Return holiday gifts without the hassle

Wednesday, January 04, 2012
By Sara Moore
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The holidays are finally over and now it’s time to take back those unwanted gifts. Consumer and money-saving expert Andrea Woroch shares her top tips for getting the most value from the returned items.

Research the return policy
Retailers with websites usually post their return policies under links for Customer Service, FAQ, or Help. You’ll find lots of small type, but it’s worth reading through all the mouse scrawlings to know exactly what you’ll face.

Keep an eye on the date
Some stores have extended the number of days during which you can return holiday gifts, but most still hold to their standard policy. Remember the expiration date is from the time of purchase. In “Return rules at 8 big retailers” published last year, Consumer Reports found the average return period ranged from 30 to 180 days.

Keep the gift receipt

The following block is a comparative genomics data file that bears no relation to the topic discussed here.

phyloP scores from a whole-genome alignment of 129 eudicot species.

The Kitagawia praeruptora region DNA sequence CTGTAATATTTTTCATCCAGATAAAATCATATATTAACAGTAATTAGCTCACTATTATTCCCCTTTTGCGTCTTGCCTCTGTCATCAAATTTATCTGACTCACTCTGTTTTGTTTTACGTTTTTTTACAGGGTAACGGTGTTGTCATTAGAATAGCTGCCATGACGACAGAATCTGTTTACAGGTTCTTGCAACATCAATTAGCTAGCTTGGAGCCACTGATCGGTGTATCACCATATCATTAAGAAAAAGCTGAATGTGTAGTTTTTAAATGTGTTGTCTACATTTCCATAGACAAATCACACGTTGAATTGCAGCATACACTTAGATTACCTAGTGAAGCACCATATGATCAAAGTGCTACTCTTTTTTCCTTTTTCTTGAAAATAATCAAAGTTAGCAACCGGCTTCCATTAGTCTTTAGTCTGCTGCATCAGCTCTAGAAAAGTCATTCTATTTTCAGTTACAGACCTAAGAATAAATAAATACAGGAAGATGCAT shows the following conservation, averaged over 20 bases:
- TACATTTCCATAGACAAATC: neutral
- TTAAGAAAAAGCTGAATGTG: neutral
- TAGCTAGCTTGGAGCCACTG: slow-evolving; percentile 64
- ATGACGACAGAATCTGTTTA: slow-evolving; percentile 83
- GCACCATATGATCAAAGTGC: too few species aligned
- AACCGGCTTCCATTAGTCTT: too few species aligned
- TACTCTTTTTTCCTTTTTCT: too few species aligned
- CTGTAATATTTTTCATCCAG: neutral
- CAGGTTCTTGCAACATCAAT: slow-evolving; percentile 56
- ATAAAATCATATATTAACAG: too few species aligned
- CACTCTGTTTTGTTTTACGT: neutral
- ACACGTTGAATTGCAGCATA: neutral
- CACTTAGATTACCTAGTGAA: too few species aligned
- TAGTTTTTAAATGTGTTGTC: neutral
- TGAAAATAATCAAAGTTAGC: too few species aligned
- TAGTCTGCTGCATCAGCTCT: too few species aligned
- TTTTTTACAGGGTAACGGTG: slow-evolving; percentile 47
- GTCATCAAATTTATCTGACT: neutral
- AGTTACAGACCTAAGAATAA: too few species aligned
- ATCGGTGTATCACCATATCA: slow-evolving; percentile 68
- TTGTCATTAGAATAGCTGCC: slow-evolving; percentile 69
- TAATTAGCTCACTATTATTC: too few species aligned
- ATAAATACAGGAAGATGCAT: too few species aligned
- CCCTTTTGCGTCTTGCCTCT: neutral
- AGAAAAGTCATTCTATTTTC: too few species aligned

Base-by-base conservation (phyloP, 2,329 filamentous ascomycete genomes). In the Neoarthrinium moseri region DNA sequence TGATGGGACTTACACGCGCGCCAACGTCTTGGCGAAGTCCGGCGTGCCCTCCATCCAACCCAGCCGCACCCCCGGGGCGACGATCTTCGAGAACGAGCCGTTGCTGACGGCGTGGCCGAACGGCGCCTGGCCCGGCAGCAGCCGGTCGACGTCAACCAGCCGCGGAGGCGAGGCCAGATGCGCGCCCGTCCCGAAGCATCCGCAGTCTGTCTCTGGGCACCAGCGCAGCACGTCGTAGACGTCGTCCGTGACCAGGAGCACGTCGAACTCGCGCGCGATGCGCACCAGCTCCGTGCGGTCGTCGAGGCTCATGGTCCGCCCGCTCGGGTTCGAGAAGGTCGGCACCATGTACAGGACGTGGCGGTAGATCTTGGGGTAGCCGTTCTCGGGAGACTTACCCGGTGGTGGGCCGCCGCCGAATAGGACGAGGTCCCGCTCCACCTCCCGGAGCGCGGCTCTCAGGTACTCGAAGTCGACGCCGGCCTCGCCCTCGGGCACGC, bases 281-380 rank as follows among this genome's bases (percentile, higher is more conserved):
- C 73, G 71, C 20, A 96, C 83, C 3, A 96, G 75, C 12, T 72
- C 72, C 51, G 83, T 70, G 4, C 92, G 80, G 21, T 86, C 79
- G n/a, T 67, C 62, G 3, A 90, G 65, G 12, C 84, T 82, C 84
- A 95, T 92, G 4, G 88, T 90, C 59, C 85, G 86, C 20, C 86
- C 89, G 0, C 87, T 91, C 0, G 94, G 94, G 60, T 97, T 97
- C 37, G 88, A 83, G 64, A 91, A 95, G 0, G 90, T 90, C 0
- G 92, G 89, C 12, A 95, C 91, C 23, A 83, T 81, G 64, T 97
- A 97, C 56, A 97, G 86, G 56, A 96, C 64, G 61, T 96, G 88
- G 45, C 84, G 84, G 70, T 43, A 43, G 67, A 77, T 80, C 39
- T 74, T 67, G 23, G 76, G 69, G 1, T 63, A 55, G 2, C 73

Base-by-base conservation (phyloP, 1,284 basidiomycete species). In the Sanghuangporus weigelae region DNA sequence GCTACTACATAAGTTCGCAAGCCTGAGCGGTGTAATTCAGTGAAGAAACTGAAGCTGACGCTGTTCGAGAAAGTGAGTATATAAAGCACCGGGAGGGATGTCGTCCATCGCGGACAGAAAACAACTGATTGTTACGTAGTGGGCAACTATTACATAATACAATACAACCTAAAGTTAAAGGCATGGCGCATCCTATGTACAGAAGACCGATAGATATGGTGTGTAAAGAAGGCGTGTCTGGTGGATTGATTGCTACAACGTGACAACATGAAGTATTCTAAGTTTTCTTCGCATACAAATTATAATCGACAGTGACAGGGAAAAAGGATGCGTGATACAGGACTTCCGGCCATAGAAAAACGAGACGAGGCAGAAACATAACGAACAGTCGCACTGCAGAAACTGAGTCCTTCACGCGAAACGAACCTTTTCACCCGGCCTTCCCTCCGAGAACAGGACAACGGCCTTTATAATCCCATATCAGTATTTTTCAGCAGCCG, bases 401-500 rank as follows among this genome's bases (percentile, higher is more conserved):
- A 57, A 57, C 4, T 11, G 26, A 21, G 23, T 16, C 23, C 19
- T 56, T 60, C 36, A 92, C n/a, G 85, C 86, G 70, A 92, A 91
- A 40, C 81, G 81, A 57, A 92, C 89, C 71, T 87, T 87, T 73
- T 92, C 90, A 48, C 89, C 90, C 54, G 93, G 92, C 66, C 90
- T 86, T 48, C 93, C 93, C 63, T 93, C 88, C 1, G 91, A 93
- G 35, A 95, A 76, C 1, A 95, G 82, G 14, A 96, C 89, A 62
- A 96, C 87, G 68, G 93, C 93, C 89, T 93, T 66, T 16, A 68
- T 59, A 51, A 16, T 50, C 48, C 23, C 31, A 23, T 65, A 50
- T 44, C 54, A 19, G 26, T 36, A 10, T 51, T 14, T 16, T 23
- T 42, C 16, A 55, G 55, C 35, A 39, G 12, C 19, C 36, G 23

Keep in mind that because gift receipts don’t indicate the purchase price, the retailer will most likely reimburse you at the going rate.

No receipt, no problem
Even if you don’t have a receipt, be sure to bring your ID. More than 60 percent of retailers require a customer to show ID when returning an item without a receipt. This is because some stores limit how many times you can return purchases within a set time period.

Avoid shipping charges
Many major retailers — but not all — will accept returns of online purchases at their brick-and-mortar stores. You may have to wait in line, but you’ll save a bundle on shipping and the hassle of re-boxing a gift and mailing it out.

Resell gift cards
You don’t need a receipt to exchange unwanted gift cards for cash. Visit GiftCardGranny.com, where you can resell gift cards to several companies for a percentage of the face value.

Don’t open what you don’t want
Since merchants can’t resell opened items as new, you could be charged a hefty restocking fee just for cracking the lid. Amazon cranks up the charge to 50 percent for software, used books and DVDs; but Overstock takes the cake at 60 percent for open or used products.



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